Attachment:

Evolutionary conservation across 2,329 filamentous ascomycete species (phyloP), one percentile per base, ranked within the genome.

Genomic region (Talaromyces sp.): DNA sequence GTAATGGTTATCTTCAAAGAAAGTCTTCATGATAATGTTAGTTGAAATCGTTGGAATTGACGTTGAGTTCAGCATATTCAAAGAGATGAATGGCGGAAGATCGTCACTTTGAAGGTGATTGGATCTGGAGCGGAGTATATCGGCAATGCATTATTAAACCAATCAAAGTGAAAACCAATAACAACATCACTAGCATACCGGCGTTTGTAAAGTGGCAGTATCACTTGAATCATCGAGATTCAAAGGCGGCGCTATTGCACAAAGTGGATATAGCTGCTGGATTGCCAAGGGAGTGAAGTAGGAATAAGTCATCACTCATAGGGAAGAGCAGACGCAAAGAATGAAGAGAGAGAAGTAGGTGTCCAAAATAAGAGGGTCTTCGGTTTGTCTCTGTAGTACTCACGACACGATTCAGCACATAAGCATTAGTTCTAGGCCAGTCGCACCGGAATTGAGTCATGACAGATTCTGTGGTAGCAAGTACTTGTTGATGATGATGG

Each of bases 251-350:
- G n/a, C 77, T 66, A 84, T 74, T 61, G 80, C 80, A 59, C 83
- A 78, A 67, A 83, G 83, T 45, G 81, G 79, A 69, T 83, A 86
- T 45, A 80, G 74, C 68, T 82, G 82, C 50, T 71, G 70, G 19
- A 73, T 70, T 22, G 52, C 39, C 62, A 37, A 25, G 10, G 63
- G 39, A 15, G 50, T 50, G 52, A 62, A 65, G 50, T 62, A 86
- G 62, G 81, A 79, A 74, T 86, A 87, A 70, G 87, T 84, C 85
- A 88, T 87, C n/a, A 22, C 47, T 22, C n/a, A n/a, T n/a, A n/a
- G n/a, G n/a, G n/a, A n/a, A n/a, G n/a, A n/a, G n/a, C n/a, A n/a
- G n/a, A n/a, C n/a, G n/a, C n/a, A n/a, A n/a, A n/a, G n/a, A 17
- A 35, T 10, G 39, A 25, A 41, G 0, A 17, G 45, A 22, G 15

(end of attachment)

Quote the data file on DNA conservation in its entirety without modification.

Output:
Evolutionary conservation across 2,329 filamentous ascomycete species (phyloP), one percentile per base, ranked within the genome.

Genomic region (Talaromyces sp.): DNA sequence GTAATGGTTATCTTCAAAGAAAGTCTTCATGATAATGTTAGTTGAAATCGTTGGAATTGACGTTGAGTTCAGCATATTCAAAGAGATGAATGGCGGAAGATCGTCACTTTGAAGGTGATTGGATCTGGAGCGGAGTATATCGGCAATGCATTATTAAACCAATCAAAGTGAAAACCAATAACAACATCACTAGCATACCGGCGTTTGTAAAGTGGCAGTATCACTTGAATCATCGAGATTCAAAGGCGGCGCTATTGCACAAAGTGGATATAGCTGCTGGATTGCCAAGGGAGTGAAGTAGGAATAAGTCATCACTCATAGGGAAGAGCAGACGCAAAGAATGAAGAGAGAGAAGTAGGTGTCCAAAATAAGAGGGTCTTCGGTTTGTCTCTGTAGTACTCACGACACGATTCAGCACATAAGCATTAGTTCTAGGCCAGTCGCACCGGAATTGAGTCATGACAGATTCTGTGGTAGCAAGTACTTGTTGATGATGATGG

Each of bases 251-350:
- G n/a, C 77, T 66, A 84, T 74, T 61, G 80, C 80, A 59, C 83
- A 78, A 67, A 83, G 83, T 45, G 81, G 79, A 69, T 83, A 86
- T 45, A 80, G 74, C 68, T 82, G 82, C 50, T 71, G 70, G 19
- A 73, T 70, T 22, G 52, C 39, C 62, A 37, A 25, G 10, G 63
- G 39, A 15, G 50, T 50, G 52, A 62, A 65, G 50, T 62, A 86
- G 62, G 81, A 79, A 74, T 86, A 87, A 70, G 87, T 84, C 85
- A 88, T 87, C n/a, A 22, C 47, T 22, C n/a, A n/a, T n/a, A n/a
- G n/a, G n/a, G n/a, A n/a, A n/a, G n/a, A n/a, G n/a, C n/a, A n/a
- G n/a, A n/a, C n/a, G n/a, C n/a, A n/a, A n/a, A n/a, G n/a, A 17
- A 35, T 10, G 39, A 25, A 41, G 0, A 17, G 45, A 22, G 15